1. TWO COVENANTS
a. In order to be justified with God, what type of agreement is necessary on our part? Psalm 50:5.
b. In order to make such an agreement, what attitude are we to possess? Isaiah 1:18.
c. What type of covenant options are given us? Hebrews 8:6–13.
“The terms of the ‘old covenant’ were, Obey and live: ‘If a man do, he shall even live in them’ (Ezekiel 20:11; Leviticus 18:5); but ‘cursed be he that confirmeth not all the words of this law to do them.’ Deuteronomy 27:26. The ‘new covenant’ was established upon ‘better promises’—the promise of forgiveness of sins and of the grace of God to renew the heart and bring it into harmony with the principles of God’s law. ‘This shall be the covenant that I will make with the house of Israel; After those days, saith the Lord, I will put my law in their inward parts, and write it in their hearts. . . . I will forgive their iniquity, and I will remember their sin no more.’ Jeremiah 31:33, 34.”— Patriarchs and Prophets, p. 372. [Emphasis by author.]
2. WHY IS A COVENANT NECESSARY?
a. What separates us from being in fellowship with our Creator? Isaiah 59:2. What do we deserve? Genesis 2:17; Romans 6:23.
“The instant Adam yielded to Satan’s temptation, and did the very thing which God had said he should not do, Christ, the Son of God, stood between the living and the dead, saying: ‘Let the punishment fall on Me. I will stand in man’s place. Give him another trial.’ Transgression placed the whole world under the death sentence. But in heaven there was heard a voice saying, ‘I have found a ransom.’ He who knew no sin was made sin for fallen man. ‘God so loved the world, that He gave His only-begotten Son, that whosoever believeth in Him should not perish, but have everlasting life.’ Christ laid off His royal robe and kingly crown, and gave up His command over all heaven. He clothed His divinity with humanity, that He might bear all the infirmities and endure all the temptations of humanity. He was a Man of sorrows, and acquainted with grief. He was wounded for our transgressions, and bruised for our iniquities. The chastisement of our peace was upon Him, and with His stripes we are healed. For our sake He became poor, that through His poverty we might be made rich. For us He left the adoration of the angels for the insults and execrations of a mob lashed to madness by the priests and rulers.”—The Signs of the Times, June 27, 1900.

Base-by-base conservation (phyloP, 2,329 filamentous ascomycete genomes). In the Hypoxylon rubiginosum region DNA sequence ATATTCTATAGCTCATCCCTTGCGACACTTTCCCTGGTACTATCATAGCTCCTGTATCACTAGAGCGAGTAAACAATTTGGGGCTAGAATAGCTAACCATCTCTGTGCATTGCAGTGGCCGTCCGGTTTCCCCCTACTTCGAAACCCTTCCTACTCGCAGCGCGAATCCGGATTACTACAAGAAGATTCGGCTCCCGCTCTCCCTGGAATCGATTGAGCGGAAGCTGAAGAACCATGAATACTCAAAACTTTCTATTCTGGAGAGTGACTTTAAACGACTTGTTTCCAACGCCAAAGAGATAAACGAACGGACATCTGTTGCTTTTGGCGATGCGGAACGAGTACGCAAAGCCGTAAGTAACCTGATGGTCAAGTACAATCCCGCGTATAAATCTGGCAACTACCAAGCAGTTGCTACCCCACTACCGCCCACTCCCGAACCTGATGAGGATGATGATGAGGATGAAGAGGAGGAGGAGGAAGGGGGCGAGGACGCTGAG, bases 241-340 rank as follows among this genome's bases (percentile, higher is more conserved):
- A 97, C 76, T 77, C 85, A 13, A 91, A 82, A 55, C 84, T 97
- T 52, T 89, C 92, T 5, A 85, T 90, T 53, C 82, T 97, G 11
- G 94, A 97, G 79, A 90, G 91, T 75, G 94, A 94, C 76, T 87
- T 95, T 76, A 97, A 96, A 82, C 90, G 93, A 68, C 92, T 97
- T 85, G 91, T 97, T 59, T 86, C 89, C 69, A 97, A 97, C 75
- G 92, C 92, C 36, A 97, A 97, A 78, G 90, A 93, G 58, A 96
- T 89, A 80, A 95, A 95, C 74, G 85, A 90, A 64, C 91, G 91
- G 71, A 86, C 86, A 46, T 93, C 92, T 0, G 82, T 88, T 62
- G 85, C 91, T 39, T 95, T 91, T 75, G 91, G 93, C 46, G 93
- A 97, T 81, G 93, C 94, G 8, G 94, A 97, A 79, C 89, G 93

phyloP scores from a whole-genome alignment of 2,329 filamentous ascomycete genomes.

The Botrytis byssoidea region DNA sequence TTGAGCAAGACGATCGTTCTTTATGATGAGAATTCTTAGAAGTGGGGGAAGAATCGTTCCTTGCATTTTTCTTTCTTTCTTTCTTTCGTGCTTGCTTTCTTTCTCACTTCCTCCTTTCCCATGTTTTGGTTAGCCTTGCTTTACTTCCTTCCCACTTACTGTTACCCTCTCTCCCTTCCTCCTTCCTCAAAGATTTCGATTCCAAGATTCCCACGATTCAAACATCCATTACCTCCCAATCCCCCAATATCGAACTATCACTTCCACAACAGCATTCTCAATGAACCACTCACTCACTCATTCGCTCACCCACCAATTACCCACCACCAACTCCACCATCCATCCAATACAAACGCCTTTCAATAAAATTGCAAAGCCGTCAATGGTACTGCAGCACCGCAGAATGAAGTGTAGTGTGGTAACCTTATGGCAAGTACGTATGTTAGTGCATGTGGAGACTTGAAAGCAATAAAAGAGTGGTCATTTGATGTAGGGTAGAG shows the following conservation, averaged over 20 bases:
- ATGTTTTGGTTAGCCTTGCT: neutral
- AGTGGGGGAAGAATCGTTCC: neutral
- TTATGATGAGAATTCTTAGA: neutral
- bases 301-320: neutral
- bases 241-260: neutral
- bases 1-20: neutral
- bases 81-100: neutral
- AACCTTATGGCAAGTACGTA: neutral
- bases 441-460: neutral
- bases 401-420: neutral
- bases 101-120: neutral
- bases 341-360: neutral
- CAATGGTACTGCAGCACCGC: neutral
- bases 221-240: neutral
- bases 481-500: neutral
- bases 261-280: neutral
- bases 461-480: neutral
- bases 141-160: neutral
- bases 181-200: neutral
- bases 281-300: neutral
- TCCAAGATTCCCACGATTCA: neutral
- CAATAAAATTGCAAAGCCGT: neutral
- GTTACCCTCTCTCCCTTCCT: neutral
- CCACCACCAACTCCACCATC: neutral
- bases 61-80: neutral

b. What provision did God make from the very beginning to avert this death sentence? Job 33:24; compare also 1 John 4:19; Revelation 13:8.
“The plan for our redemption was not an afterthought, a plan formulated after the fall of Adam. It was a revelation of ‘the mystery which hath been kept in silence through times eternal.’ Romans 16:25, R.V. It was an unfolding of the principles that from eternal ages have been the foundation of God’s throne. From the beginning, God and Christ knew of the apostasy of Satan, and of the fall of man through the deceptive power of the apostate. God did not ordain that sin should exist, but He foresaw its existence, and made provision to meet the terrible emergency. So great was His love for the world, that He covenanted to give His only-begotten Son, ‘that whosoever believeth in Him should not perish, but have everlasting life.’ John 3:16.”—The Desire of Ages, p. 22.
3. THE SEED OF THE WOMAN
a. When that old Serpent, the Devil, deceived our first parents in Eden, what promise did God make that gives hope to the human race? Genesis 3:15.
“Our natural tendencies, unless corrected by the Holy Spirit of God, have in them the seeds of moral death. Unless we become vitally connected with God, we cannot resist the unhallowed effects of self-love, self-indulgence, and temptation to sin.”—Testimonies for the Church, vol. 8, pp. 315, 316.
b. Who is this seed of the woman? Genesis 22:18; Galatians 3:8, 16; Hebrews 2:14.
“Since the first gospel sermon was preached, when in Eden it was declared that the seed of the woman should bruise the serpent’s head, Christ had been uplifted as the way, the truth, and the life. He was the way when Adam lived, when Abel presented to God the blood of the slain lamb, representing the blood of the Redeemer. Christ was the way by which patriarchs and prophets were saved. He is the way by which alone we can have access to God.”—The Desire of Ages, p. 663.
c. Since Abraham trusted in none other that Christ for the forgiveness of sin (Galatians 3:6–8), what was the result of that type of faith? Genesis 26:5.